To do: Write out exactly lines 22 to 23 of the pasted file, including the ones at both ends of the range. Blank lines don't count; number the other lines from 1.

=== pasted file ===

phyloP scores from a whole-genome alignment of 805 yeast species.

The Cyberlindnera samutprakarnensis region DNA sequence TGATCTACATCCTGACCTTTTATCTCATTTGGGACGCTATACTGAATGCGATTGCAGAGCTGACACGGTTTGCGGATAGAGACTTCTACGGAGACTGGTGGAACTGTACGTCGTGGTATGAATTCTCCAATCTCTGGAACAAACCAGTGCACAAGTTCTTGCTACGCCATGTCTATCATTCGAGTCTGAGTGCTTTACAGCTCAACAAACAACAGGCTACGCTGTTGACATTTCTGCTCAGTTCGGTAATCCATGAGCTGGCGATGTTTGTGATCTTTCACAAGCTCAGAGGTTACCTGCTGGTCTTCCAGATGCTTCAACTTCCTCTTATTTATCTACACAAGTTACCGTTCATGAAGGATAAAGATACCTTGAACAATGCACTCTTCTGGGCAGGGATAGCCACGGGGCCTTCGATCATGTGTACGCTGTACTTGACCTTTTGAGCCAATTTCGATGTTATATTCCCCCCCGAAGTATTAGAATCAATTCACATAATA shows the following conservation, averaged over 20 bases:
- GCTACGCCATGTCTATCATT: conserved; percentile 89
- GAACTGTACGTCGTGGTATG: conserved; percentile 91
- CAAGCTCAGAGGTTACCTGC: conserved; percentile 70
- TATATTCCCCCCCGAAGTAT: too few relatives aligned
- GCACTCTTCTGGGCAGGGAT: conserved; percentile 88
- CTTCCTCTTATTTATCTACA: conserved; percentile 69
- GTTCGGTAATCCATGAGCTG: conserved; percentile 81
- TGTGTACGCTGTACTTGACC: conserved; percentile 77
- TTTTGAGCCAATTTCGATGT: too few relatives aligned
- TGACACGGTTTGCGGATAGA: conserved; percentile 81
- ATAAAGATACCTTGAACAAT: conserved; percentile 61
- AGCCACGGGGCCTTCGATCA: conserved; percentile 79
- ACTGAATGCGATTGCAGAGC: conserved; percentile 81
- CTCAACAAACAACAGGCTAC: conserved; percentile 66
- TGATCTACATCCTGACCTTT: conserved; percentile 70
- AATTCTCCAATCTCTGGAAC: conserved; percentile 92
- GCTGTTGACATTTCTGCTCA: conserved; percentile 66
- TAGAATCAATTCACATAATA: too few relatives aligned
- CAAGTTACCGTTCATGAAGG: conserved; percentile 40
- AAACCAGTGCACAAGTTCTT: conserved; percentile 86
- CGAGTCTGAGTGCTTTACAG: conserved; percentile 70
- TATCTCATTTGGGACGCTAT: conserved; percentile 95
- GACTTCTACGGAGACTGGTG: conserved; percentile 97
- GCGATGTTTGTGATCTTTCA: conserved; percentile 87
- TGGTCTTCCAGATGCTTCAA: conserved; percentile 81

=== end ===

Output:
- AAACCAGTGCACAAGTTCTT: conserved; percentile 86
- CGAGTCTGAGTGCTTTACAG: conserved; percentile 70